By: Jeremy D. Wells
Carter County Times
“I don’t think our people are being represented very well,” explained Trish Brammell when asked what motivated her to run for Carter County Board of Education as a write-in candidate.
Brammell, who has a daughter with special needs in the school system, decided to run as a write-in candidate for the Third Educational District after approaching the board with suggestions for a staggered return schedule that she felt the board rejected out of hand.
“Their minds were already made up,” she said.
It was too late to get her name on the ballot at that point, but there is always a place on the ballot where voters can write in a candidate’s name, and Brammell is hoping that she can get enough of those write-in votes to replace the current board member for her district, Lisa Ramey-Easterling.
The plan Brammell approached the board with would have called for a staggered return to school. Students would have been divided based on the first letter of their last name, with half the students going to school on Mondays and Tuesdays and half on Thursdays and Fridays. Wednesdays under her plan would have been reserved for cleaning and sanitizing classrooms, providing tutoring, and course work for special needs students. All students would have participated in online classroom activities on the days they were not in the building. But, she explained, if a student came to school infected with COVID-19, her plan would have cut the risk to other students in half.
In addition to the board, who would have had final word on any policy, Brammell wanted the concerns of teachers and parents to be taken into account. While the board heard from her during a regular meeting before school resumed, she didn’t feel they gave the plan any serious consideration before proceeding.
She felt they were ignoring her request as a parent, and failing to represent the desires other parents and teachers.
“If our representatives aren’t representing us, who are they representing?” she asked.
While the board’s plan did allow any family not comfortable with returning to school to continue with online education for a period of time, Brammell said she felt the district needed a middle ground to limit exposure as they began returning to school.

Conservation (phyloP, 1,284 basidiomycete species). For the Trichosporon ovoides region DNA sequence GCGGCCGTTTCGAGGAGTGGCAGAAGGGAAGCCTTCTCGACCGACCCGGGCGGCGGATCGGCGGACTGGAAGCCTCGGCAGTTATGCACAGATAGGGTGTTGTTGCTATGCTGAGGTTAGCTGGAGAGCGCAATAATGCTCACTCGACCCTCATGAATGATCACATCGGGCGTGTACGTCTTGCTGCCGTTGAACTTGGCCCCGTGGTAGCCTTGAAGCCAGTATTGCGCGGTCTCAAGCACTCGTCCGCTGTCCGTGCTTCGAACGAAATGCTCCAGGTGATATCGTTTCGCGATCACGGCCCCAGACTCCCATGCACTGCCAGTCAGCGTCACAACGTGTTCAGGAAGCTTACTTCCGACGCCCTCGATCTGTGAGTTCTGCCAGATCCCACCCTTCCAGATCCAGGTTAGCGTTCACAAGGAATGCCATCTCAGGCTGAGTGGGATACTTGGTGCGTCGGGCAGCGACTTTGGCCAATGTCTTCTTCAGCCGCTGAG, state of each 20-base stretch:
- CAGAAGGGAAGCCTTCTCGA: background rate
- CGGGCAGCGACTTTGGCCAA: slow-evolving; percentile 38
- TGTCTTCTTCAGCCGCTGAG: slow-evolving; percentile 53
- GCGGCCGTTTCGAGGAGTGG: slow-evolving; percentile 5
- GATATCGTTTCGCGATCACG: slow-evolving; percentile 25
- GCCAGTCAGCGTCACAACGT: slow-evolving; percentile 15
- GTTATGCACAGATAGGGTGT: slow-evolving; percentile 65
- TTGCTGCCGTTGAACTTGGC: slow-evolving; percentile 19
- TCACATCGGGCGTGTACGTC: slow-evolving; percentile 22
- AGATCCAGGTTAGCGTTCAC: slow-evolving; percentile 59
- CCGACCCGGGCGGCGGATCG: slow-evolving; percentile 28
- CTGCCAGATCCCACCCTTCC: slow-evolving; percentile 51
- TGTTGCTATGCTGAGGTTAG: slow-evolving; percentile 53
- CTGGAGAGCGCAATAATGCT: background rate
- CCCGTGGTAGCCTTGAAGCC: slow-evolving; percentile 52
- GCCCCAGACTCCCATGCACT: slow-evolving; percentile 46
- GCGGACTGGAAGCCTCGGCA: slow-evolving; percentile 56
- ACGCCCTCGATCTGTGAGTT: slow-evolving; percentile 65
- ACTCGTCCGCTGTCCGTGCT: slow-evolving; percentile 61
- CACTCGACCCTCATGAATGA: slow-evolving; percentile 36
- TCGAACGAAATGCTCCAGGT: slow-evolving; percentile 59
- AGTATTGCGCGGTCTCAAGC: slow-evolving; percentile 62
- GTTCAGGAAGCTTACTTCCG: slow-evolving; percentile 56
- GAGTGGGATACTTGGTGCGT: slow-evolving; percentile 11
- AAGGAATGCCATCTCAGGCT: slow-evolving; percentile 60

“There are so many factors in our decisions,” she said. “So many kids are being raised by grandparents (who may be immunocompromised), and we already have a substitute shortage.”
“There were other options that weren’t considered,” she continued. “They didn’t even care enough to consider the A & B schedule (her staggered return plan). Now we have had to quarantine. I think it would have been less severe (with the A & B schedule).”
“I’m not saying do the A & B schedule forever, just to start out.”
But lest you think she’s a one issue candidate, Brammell isn’t running solely on the coronavirus and the board’s response to it. The former teachers’ aide and substitute teacher also feels like there is too much emphasis on test scores and not enough on the children. She prefers a more holistic approach, that looks at the whole child rather than how they score on tests.
“I would like to see the focus be on kids first, test scores second,” she said. “When I worked at Prichard, when I left at the end of the day, I never wondered how they scored. I wondered if they had electricity through the winter. I wondered if they had food to eat. I think we place too much emphasis on test scores.”
She noted that children like her daughter are never going to score highly on standardized tests because of their disabilities, and while that is accounted for in the school’s testing process, it doesn’t take into account children who score poorly because they are hungry, or worried about things like rent that children shouldn’t need to concern themselves with but do. Even among neurotypical students, she noted, every child has different talents and different ways of approaching and understanding their lessons.